Golfers are nostalgic by nature. Countless 19th-hole stories begin, "Man, remember when..." And while equipment companies would prefer you be convinced to a neurotic degree that none but the newest weaponry could possibly permit your best golf, we know that the shelf life of a trusty club is longer than even the most modest company's product cycle.
I've had a TaylorMade V-Steel 7 wood in my bag for at least a decade now. I got it for a song - $69 brand-new, but already several years out of date on an out-of-the-way Clearance rack at the long-gone Golf Dimensions in Myrtle Beach. That mom-and-pop operation died a slow, sad death, but in its day I preferred it to the flashier Martin's, now PGA Tour Superstore. Its almost total lack of decoration gave it a warehouse look, which made you feel like you were getting a deal (and you usually were). The sales staff should've worn trench coats.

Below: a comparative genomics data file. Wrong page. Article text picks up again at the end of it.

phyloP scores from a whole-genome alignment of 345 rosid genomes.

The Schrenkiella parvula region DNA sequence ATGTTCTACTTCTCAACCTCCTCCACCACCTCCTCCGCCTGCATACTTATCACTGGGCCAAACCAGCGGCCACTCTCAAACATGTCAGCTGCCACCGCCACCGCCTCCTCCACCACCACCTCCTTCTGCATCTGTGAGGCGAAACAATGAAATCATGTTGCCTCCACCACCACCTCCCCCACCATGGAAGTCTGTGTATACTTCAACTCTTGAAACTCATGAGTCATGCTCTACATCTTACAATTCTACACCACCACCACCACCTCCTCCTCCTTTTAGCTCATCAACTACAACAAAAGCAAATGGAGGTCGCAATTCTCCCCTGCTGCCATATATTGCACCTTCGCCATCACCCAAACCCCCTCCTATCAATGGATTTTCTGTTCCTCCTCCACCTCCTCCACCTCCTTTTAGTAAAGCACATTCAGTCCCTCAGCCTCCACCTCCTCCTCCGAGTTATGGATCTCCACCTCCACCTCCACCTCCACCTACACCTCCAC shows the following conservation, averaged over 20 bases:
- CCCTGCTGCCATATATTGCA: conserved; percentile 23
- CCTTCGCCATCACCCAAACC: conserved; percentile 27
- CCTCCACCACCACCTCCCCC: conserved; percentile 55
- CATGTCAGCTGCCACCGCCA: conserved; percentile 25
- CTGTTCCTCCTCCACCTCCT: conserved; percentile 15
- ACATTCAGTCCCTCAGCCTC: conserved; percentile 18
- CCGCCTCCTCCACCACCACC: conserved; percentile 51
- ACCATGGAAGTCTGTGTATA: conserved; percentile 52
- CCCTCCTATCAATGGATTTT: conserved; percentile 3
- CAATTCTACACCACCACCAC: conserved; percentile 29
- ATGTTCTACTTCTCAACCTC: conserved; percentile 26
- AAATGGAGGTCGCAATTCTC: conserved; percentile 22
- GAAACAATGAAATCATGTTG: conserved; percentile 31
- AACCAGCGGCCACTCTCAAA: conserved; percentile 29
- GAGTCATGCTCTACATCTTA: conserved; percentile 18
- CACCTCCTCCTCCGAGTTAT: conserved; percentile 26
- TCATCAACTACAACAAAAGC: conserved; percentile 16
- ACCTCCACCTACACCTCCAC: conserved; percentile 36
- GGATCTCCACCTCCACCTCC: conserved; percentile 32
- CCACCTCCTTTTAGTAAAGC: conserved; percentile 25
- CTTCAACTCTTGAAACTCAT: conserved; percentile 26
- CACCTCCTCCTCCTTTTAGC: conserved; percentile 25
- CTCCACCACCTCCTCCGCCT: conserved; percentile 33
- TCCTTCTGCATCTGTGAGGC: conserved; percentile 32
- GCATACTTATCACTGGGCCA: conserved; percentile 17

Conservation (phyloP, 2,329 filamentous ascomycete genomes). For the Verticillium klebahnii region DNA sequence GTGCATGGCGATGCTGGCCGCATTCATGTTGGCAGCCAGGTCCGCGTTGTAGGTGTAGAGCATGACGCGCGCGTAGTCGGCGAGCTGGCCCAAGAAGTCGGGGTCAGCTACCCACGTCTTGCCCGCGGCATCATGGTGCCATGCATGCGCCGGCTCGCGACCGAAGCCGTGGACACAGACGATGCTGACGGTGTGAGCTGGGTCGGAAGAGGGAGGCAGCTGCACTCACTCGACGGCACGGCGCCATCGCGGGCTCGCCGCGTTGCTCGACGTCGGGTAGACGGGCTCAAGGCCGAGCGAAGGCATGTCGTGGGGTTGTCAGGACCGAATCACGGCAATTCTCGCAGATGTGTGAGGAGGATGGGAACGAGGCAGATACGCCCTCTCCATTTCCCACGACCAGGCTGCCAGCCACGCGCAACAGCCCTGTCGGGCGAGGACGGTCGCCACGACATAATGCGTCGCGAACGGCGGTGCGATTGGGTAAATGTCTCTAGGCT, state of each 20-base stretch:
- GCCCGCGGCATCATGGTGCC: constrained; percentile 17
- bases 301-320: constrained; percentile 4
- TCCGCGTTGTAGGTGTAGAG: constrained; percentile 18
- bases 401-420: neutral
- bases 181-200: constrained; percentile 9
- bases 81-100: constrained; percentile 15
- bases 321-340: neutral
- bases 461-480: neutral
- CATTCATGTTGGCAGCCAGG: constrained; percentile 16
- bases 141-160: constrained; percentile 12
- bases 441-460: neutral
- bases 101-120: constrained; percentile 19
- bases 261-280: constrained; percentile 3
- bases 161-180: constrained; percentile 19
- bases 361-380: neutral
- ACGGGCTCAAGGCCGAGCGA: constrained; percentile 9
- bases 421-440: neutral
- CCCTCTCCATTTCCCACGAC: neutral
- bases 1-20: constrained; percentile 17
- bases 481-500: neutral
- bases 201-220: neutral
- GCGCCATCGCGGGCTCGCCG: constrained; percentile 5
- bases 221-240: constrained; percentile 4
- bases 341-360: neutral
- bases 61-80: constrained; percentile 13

If I'd paid, say, $99 for the club, it would have been out of my bag long ago, but the knowledge of the deal I got for it has eased my mind anytime I've addressed a shot with it. With simple looks, its sharp leading edge has made it better out of the rough and, therefore, more versatile than any hybrid I've ever dallied with, and I feel confident using it for most any shot from 200 to 215 yards or so. I can even hit it low if I need to. Sure, I hit plenty of bad shots with it (as I do with the other clubs in my bag), but they don't cost as much as they otherwise might.